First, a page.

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Marlow: Byrd – Cantiones Sacrae (24/96 FLAC)

Marlow: Byrd - Cantiones Sacrae (24/96 FLAC)

Marlow: Byrd – Cantiones Sacrae (24/96 FLAC)

Composer: William Byrd
Performer: Choir of Trinity College Cambridge
Conductor: Richard Marlow
Format: FLAC (tracks)
Label: Chandos
Catalogue: CHAN0733
Release: 2007
Size: 997 MB
Recovery: +3%
Scan: yes

Cantiones Sacrae 1589
01. Haec Dies
02. Miserere mei, Deus

Cantiones Sacrae I
03. Laetentur coeli
04. Orietur in diebus tuis

Cantiones Sacrae 1589
05. Salve, Regina
06. Et Jesum
07. Laudibus in sanctis
08. Magnificum Domini
09. Hunc arguta canant

Cantiones Sacrae I
10. Ne irascaris, Domine
11. Civitas sancti tui
12. In resurrectione tua

Cantiones Sacrae 1589
13. Sacred songs [Cantiones Sacrae], Book II: Domine, non sum dignus

Cantiones Sacrae I
14. Vigilate
15. Domine, secundum multitudinem dolorum meorum

Cantiones Sacrae 1589
16. Domine, salva nos
17. Cantate Domino
18. Quis est homo
19. Diverre a malo

Cantiones Sacrae I
20. O quam gloriosum est regnum
21. Benedictio, et claritas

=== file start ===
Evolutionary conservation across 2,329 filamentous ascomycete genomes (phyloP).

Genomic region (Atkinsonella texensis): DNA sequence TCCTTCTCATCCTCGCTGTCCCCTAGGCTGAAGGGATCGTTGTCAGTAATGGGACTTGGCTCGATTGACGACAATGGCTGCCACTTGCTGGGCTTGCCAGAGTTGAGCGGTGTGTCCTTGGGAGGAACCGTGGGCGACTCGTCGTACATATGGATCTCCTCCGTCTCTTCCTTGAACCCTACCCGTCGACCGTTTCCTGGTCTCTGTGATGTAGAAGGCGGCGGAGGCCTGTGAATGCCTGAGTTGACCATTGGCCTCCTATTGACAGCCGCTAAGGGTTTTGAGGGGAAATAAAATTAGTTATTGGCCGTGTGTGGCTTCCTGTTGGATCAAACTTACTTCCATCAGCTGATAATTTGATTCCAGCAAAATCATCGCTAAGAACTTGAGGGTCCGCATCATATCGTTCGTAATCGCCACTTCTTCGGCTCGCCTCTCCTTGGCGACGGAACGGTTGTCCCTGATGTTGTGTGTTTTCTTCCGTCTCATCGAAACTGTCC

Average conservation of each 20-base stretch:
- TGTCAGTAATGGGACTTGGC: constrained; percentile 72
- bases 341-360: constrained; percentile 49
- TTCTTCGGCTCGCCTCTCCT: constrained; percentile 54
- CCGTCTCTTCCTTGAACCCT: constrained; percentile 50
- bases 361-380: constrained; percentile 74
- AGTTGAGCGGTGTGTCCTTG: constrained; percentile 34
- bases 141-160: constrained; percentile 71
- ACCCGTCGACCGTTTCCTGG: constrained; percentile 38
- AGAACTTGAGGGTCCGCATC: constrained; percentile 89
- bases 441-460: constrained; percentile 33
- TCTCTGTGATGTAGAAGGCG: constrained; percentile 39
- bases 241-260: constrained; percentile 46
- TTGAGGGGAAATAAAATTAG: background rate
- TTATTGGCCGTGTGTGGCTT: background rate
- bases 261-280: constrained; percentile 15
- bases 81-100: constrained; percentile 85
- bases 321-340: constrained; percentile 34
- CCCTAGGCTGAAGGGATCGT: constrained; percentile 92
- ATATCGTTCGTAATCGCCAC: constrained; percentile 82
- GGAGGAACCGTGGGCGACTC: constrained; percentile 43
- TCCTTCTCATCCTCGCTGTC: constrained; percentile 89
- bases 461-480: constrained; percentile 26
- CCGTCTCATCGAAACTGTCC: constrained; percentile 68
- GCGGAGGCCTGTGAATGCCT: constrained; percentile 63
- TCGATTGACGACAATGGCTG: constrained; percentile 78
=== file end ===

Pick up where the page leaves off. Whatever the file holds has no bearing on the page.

William Byrd, owing to the times in which he lived, was a composer whose public and private selves were divided in unusual and musically fascinating ways. The Latin motets included on this album were somewhere in between Byrd’s rather official Protestant service music and the underground masses. Although there were some who argued for the suppression of any music in Latin, these were pieces intended and published for noble listeners and users who were familiar with what the booklet calls the “refined” style of the sixteenth century Continental motet. And indeed Byrd with these works (published in 1589 and 1591) achieved English counterparts to the sober yet expressive motet tradition that ran from Josquin through Lassus. These a cappella sacred works fuse text and music perfectly in seamless polyphony that grows naturally out of the shape of the prayers and other utterances expressed. They are full of vivid passages that are not so much pictorial as profoundly understanding of the mood of the words. Hear for one example the large three-section setting of Ne irascaris Domine (tracks 10-12) with the uncanny gloom that settles over the image of the forsaken Jerusalem in the last part. For Catholic listeners in Protestant Britain such passages may have had special significance. If there is a single questionable aspect to this fine performance it is that the mixed-gender Trinity College Choir, Cambridge, may be too large with its 30 or so voices; it’s hard to imagine a choir of that size that would have been able to get away with singing the music in Byrd’s time. There is a personal quality to the music that comes through a bit better with a smaller group. The Trinity choristers, however, are gorgeous. They articulate the text well, without drowning it in consonant sounds, and their homogeneity of sound is spectacular. There is a sort of broad warmth in this performance that is immensely appealing and reminds the listener of why the British choral tradition continues to survive all sorts of revisionism. The bottom line is that this beautifully recorded disc makes an excellent choice for listeners who want a performance of Byrd’s motets in the traditional mold.

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